DayStar took two steps towards me. "But then, you had to interfere."

Thinking back to Elvis, I said low, "I do that sometimes."

"No longer. That meddler Mayor Nagin was supposed to be already dead with the Russian Mob firmly entrenched here. And Empress Theodora was already to have a beachhead established in New Orleans by this time. I need this revenant war as a distraction. And I will have it!"

"A distraction from what?"

He ignored me. I didn't mind. I got the same kind of treatment from his supposed enemy, the Great Mystery. I sensed more than saw him approach my table, the sound of his steps steady, firm and unrelenting. Heard the chair opposite me being pulled out. Felt as well as heard him sit down in the plush leather chair and neatly arrange his clothes.

"Armani if you are wondering, talking monkey."

"Only the very best for the very worst."

He laughed as if I mattered. I smiled back as if I gave a damn. We both weren't fooled.

DayStar’s words were little more than whispers, "Once the world lived by night. The dark drew people together. Under its cover, they could feel the need for each other. But I gave the night to the predators, kept for myself the day so that the living could look into eyes filled with fear and hatred.”

I fought the urge to challenge his delusion. I reminded myself of Jung's warning that challenging the delusion of a madman only made matters worse. And when said madman had the power to wither a man with just a whisper, making things worse seemed like a poor game plan.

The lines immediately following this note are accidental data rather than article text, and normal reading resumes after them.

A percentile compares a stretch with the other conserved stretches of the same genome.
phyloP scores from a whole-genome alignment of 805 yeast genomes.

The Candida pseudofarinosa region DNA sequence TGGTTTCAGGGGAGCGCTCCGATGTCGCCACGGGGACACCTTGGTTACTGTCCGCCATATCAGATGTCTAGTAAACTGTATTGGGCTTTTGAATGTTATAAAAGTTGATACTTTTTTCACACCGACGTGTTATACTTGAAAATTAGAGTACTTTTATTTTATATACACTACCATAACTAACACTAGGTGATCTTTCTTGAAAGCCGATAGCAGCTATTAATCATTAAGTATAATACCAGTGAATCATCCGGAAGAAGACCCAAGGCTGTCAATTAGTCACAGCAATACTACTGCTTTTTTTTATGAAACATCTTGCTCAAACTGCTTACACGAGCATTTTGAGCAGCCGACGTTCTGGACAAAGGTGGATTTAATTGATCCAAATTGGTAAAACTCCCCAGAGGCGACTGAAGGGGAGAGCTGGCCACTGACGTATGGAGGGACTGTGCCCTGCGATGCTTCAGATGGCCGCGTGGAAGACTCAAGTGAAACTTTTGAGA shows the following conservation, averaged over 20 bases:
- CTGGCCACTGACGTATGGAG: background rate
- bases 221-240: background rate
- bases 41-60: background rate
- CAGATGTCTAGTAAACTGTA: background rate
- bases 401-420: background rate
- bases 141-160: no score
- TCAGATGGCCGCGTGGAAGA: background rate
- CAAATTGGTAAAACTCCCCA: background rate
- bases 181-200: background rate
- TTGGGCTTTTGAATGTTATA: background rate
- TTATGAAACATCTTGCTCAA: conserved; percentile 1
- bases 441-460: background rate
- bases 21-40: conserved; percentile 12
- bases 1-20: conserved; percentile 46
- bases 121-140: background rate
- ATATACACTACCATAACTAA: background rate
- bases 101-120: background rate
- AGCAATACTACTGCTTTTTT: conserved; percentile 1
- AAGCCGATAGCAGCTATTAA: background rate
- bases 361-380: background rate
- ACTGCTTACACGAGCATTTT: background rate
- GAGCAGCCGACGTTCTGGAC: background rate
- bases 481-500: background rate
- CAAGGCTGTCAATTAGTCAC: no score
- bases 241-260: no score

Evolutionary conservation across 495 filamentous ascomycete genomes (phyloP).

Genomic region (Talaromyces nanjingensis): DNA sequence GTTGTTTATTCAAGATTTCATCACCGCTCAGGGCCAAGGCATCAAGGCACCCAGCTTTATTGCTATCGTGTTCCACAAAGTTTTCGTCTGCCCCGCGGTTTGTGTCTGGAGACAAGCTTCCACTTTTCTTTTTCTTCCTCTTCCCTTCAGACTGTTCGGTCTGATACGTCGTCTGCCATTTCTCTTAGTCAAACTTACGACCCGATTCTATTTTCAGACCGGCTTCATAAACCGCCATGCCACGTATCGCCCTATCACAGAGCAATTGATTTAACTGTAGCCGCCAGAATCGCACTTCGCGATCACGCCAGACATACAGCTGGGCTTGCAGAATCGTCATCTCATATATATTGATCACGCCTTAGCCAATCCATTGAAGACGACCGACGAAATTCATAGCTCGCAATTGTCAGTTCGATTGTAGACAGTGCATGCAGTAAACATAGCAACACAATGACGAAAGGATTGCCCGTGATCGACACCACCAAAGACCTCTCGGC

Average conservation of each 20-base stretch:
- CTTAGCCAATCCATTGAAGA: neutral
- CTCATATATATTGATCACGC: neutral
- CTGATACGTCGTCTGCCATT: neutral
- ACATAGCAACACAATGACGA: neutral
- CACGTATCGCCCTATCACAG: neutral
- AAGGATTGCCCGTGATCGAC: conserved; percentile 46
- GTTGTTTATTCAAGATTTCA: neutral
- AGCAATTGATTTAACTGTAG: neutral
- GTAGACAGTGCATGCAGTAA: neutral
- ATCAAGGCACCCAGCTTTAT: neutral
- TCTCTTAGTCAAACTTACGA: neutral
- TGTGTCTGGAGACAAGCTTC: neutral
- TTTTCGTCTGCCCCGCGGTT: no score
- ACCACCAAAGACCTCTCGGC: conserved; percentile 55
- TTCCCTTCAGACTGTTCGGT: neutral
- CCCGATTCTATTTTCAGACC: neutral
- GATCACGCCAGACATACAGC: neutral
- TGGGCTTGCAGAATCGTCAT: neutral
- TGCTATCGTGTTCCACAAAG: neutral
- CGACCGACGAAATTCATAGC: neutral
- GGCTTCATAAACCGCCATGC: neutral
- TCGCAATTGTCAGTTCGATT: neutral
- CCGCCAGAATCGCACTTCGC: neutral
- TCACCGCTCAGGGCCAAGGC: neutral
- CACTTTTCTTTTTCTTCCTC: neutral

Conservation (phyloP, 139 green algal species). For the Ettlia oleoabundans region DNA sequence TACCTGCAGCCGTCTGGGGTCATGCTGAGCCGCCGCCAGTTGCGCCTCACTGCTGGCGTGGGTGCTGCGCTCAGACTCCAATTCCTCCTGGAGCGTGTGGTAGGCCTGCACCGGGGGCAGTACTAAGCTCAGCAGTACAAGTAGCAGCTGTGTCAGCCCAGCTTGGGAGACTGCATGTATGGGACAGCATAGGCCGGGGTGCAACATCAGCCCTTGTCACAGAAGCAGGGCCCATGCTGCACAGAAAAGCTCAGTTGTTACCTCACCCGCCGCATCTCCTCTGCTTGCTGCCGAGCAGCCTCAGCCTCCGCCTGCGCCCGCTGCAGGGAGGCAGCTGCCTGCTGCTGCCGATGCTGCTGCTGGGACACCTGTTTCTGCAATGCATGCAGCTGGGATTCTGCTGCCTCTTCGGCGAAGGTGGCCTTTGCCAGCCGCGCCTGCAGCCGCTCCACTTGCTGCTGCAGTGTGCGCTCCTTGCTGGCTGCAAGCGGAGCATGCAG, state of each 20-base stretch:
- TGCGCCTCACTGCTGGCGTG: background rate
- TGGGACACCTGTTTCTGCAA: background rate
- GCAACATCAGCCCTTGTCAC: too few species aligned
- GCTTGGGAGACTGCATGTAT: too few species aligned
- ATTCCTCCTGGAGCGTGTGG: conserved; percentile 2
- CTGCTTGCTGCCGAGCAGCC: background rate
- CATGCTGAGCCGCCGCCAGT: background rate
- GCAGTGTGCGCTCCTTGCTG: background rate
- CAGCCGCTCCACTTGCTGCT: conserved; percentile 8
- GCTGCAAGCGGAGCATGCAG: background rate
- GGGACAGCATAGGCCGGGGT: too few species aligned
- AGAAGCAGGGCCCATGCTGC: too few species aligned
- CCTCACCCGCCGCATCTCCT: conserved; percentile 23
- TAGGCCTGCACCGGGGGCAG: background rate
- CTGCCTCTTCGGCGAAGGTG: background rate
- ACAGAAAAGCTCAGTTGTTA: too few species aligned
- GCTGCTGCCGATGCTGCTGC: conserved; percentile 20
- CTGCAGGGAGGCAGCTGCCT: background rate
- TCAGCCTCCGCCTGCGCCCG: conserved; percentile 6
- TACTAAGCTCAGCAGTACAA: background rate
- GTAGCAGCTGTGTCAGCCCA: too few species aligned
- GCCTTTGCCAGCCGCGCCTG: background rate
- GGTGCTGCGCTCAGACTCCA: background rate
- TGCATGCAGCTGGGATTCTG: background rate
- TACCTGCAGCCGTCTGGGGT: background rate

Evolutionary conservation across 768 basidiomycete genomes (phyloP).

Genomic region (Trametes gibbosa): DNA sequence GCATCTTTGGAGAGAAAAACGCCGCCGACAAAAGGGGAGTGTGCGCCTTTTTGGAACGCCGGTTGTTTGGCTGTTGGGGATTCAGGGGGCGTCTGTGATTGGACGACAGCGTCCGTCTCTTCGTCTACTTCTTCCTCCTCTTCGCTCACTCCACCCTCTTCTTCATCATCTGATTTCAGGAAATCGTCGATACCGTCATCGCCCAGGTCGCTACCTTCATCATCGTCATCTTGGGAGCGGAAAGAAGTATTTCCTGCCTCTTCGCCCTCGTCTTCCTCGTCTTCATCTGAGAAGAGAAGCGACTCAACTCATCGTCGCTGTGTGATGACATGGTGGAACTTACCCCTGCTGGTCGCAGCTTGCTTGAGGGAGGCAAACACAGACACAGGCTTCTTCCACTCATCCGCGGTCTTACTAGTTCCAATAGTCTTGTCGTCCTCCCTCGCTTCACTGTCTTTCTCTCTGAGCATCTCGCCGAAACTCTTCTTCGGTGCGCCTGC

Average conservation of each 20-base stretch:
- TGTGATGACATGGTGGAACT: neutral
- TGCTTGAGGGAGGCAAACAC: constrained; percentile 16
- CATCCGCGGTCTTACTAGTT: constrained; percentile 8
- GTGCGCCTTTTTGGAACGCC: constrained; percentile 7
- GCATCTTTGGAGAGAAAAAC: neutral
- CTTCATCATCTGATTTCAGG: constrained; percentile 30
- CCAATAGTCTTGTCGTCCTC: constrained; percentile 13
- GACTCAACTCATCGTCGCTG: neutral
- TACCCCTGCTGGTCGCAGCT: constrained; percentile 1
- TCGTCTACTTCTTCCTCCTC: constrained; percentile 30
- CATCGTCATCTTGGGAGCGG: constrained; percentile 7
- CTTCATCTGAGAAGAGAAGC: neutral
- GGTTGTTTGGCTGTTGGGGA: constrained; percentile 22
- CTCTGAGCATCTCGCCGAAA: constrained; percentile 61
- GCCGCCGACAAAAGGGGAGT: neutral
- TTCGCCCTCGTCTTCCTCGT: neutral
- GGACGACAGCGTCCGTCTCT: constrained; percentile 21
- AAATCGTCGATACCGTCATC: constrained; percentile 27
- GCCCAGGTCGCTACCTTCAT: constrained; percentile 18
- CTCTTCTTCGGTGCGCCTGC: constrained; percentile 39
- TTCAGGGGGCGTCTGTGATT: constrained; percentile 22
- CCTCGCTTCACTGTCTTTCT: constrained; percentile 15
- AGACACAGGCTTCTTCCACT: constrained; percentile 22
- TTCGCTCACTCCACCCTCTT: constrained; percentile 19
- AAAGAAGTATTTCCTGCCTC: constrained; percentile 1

I shrugged. "You see what you look for. I take it that the company I was expecting isn't coming?"

"Alas, no. I informed them that I had other plans for you."

"They take it well?"

"What do you think?"

"Any of them still in one piece?"

"Samuel, you know me better than to think I let anyone rest in peace."

I sighed. "Any of them still among the living?"

"Of course. They all are."

His laughter was a thing of nightmares. "They just aren't enjoying it."

His voice became even more hollow. "Man. Bah. Even when I show him the truth of life, he wastes his potential, what pathetic little of it exists."

He chuckled, "Some are born to sweet delight. Some are born to endless night."

A coldness seemingly born of that endless night radiated from DayStar. "Man. Disgusting talking monkeys, nothing more. An endangered species from the very beginning. Not particularly fleet of foot, unless chasing after another man's wife. No large teeth. No claws except for his tongue. A wonder you have made it this long."

"Don't you have a government to topple, a politician to corrupt?"

"All in good time, Samuel. All in good time. In fact, I am having a marvelous time right now with the opportunities still afforded me by Kristina. Whispers to bruised egos to insure one agency will ignore another. Stroking of inflamed pride to keep insufficient mouths from asking for help until it is too late. Suggesting of shallow men for pivotal positions."

He laughed his chuckle of breaking bones again. "All so simple. All so enjoyable. All so effective. Goverment agencies are so much fun to play like puppets. And the nature of human nature makes it so easy."

His voice lowered until I had to strain to hear it. "And the helpless die."